But, I am a fan of Brian Cox and I'm sure he has never applied Newton's laws to quilting and creativity, so I may be the first. This is ground breaking stuff.
First law: Every object in a state of uniform motion tends to remain in that state of motion unless an external force is applied to it.This is me and quilting - once I get going, I keep going, but if I stop I stay stopped. What is the force that starts or stops the motion? The stopping part is easy - they are the usual trappings of life: work, kid, pets, weather, cooking dinner, and whatever excuse I can come up with... But what is the force that gets things moving?
Second law: The relationship between an object's mass m, its acceleration a, and the applied force F is F = ma. Acceleration and force are vectors (as indicated by their symbols being displayed in slant bold font); in this law the direction of the force vector is the same as the direction of the acceleration vector.This one's a bit trickier, but it's all about force and acceleration. Basically, if the mass is constant, you need force to make it go faster. I'm considering my project as the mass, so I need to exert some force to ramp up rather than drift along at the constant speed that law one suggests.
Third law: For every action there is an equal and opposite reaction.So, as my creativity and productivity accelerate because of the force I exert, there is going to be an opposite reaction to compensate - how about we get take out for dinner tonight (again)?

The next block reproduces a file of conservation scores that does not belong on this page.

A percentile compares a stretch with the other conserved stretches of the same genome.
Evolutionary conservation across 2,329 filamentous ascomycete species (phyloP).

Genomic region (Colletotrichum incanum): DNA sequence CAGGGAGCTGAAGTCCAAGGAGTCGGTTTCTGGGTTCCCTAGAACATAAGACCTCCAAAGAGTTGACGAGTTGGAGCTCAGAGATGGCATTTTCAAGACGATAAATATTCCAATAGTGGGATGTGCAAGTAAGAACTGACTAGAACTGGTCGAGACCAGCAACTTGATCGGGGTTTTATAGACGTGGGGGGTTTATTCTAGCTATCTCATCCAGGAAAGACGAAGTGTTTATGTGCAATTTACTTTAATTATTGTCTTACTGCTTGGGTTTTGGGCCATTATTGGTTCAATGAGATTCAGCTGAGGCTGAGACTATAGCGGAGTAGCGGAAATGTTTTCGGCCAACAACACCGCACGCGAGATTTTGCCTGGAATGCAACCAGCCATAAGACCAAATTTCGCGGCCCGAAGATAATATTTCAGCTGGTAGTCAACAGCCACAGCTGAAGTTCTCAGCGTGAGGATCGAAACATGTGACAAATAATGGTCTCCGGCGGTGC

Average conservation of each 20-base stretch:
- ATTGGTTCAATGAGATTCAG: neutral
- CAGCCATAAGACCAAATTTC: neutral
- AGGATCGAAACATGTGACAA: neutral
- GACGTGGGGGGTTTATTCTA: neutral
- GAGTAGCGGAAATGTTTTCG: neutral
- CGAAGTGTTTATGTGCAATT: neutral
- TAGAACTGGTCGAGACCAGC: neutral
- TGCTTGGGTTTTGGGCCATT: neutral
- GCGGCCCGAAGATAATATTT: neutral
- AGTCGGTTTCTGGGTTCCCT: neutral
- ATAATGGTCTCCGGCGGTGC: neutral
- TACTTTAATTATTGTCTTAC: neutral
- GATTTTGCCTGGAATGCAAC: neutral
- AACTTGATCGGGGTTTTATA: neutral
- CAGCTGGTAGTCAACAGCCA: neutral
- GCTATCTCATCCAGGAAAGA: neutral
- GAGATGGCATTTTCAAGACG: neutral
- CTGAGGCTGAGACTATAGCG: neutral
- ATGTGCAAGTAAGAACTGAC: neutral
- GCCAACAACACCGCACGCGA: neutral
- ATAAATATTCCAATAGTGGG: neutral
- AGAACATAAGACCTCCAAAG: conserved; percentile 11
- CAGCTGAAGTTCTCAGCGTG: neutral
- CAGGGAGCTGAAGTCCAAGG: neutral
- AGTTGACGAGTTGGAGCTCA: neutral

Stop rambling - tell us how this translates to the quilts?
The blue snowflake quilt is on the frame and I started quilting it (for real) yesterday. I had a few false starts on the weekend, but this quilt is 3+ years in the making and I was a bit nervous about taking the first stitch. Free motion quilting is hard to unpick, so there is a certain amount of commitment required.
I debated the quilting design and changed my mind 100 times. I wanted something that took advantage of the Swiftquilter setup and showcased what could be done. But, there are always those limitations to consider and these are half of the design challenge.
I did a lot of doodling and reviewed Angela Walters' Craftsy class Machine Quilting Negative Space. I took away some good ideas about changing the scale of the quilting design and echoing the piecing motifs in the negative space (thank you Angela). Progress is good and although I'm never 100% thrilled with my work up close, the overall effect is working well for me. I'm 1/3 done, so a few dedicated afternoons should get this one done.
I've also started piecing the center of a quilt that will use the sunrise blocks I won from Block Lotto a few months back. I found a pattern that I originally discovered as part of a New York Beauty Quilt Along a few years ago. The patterns are here (note: they are in German, the English links seem to be broken). I've chosen number 7 and scaled it up to finish at 16 inches.
So far I've finished one quarter and am working on the second. I don't always like foundation paper piecing, but it's the best way to get good results with a design like this. This time I am rough cutting the pieces because they are quite big and it's easy to misjudge the size and placement. I made templates with a 3/8 seam allowance and free-hand cut the fabric with my rotary cutter.
Of course, sometimes I still get it wrong - like this wedge that I sewed on backwards.
I hope to have both quilts done before the end of October. There's also a sewing day Saturday scheduled with a group I belong to - perhaps I will power through the rest of my green HST quilt...